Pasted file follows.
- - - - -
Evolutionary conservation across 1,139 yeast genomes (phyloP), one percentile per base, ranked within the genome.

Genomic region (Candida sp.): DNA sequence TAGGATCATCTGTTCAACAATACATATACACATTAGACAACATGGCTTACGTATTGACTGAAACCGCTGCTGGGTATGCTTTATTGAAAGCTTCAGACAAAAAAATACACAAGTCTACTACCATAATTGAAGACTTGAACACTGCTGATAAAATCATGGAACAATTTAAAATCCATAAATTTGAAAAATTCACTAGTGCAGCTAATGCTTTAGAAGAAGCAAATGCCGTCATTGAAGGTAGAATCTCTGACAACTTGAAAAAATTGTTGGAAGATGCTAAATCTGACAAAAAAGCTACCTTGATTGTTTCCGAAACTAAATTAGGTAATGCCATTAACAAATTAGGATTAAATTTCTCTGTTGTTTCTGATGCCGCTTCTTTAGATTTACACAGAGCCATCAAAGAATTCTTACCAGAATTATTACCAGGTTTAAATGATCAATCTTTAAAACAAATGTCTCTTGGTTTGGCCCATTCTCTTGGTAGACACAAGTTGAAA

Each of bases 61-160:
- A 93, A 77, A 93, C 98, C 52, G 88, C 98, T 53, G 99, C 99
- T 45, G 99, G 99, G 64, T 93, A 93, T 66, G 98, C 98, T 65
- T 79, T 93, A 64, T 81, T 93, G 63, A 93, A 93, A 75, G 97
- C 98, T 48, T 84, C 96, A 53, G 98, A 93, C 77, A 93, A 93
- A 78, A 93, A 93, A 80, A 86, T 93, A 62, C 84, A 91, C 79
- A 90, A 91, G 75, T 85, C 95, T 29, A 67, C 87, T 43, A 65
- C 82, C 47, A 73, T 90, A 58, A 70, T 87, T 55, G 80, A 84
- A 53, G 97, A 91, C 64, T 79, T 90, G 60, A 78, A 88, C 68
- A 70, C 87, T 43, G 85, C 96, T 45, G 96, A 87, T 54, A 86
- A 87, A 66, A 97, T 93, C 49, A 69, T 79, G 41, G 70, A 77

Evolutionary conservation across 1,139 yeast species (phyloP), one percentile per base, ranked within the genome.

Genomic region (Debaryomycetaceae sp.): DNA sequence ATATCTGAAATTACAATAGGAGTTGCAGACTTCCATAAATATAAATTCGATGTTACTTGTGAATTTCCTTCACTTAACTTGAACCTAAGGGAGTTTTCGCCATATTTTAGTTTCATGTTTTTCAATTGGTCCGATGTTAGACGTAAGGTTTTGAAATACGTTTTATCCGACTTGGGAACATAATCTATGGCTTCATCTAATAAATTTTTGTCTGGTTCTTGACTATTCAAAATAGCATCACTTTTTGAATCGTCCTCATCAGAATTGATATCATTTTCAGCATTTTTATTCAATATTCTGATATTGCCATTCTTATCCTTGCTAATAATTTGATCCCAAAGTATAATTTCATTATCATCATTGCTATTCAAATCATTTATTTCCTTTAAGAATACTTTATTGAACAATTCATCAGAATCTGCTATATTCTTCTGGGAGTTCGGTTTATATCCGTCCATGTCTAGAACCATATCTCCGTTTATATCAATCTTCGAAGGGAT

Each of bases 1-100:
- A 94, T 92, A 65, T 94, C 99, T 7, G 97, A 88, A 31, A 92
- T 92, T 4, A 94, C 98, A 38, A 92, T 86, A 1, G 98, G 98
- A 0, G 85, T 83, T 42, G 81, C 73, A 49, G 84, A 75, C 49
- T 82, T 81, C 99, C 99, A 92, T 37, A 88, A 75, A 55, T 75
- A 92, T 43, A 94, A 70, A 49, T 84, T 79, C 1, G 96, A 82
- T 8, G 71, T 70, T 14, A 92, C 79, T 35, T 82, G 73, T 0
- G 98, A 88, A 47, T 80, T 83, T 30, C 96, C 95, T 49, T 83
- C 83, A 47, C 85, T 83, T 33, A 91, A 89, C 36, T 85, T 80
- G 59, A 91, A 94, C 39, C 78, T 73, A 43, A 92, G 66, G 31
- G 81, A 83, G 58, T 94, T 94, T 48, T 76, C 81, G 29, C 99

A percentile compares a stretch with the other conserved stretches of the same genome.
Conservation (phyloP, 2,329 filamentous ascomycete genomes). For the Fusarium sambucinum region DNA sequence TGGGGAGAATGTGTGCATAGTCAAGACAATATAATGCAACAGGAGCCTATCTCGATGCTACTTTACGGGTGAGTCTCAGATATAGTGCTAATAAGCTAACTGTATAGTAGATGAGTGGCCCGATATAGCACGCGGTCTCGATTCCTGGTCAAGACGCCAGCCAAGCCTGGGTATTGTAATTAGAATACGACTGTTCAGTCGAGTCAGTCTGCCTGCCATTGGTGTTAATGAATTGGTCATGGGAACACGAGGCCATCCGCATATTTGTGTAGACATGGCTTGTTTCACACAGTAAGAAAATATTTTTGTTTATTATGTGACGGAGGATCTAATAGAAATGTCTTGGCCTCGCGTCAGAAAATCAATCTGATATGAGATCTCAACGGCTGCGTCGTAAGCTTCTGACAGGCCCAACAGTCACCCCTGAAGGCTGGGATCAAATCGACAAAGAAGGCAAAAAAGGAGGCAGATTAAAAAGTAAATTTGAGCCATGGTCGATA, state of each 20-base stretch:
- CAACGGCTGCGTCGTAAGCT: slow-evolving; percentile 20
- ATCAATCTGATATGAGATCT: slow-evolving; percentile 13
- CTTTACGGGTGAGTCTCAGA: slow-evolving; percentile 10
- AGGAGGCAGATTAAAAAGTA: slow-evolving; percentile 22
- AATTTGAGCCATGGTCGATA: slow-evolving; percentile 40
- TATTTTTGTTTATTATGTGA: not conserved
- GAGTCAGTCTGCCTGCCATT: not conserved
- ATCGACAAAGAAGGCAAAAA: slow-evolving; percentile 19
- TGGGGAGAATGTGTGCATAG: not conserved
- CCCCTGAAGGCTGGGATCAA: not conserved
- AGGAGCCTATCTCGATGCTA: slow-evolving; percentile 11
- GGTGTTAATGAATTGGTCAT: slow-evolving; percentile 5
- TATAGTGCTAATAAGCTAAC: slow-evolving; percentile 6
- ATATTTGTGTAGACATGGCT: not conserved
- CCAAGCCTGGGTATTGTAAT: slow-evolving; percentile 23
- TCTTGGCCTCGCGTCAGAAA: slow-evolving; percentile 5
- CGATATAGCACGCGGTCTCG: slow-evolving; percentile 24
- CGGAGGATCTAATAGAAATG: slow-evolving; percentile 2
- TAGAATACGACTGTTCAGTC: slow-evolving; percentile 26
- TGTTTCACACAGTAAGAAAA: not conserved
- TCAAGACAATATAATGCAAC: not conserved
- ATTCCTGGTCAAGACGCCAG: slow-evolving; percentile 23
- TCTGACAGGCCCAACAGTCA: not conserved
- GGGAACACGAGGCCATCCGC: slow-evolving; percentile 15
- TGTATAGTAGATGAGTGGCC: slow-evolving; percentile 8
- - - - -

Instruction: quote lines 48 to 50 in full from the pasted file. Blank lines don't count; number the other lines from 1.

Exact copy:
- TGTTTCACACAGTAAGAAAA: not conserved
- TCAAGACAATATAATGCAAC: not conserved
- ATTCCTGGTCAAGACGCCAG: slow-evolving; percentile 23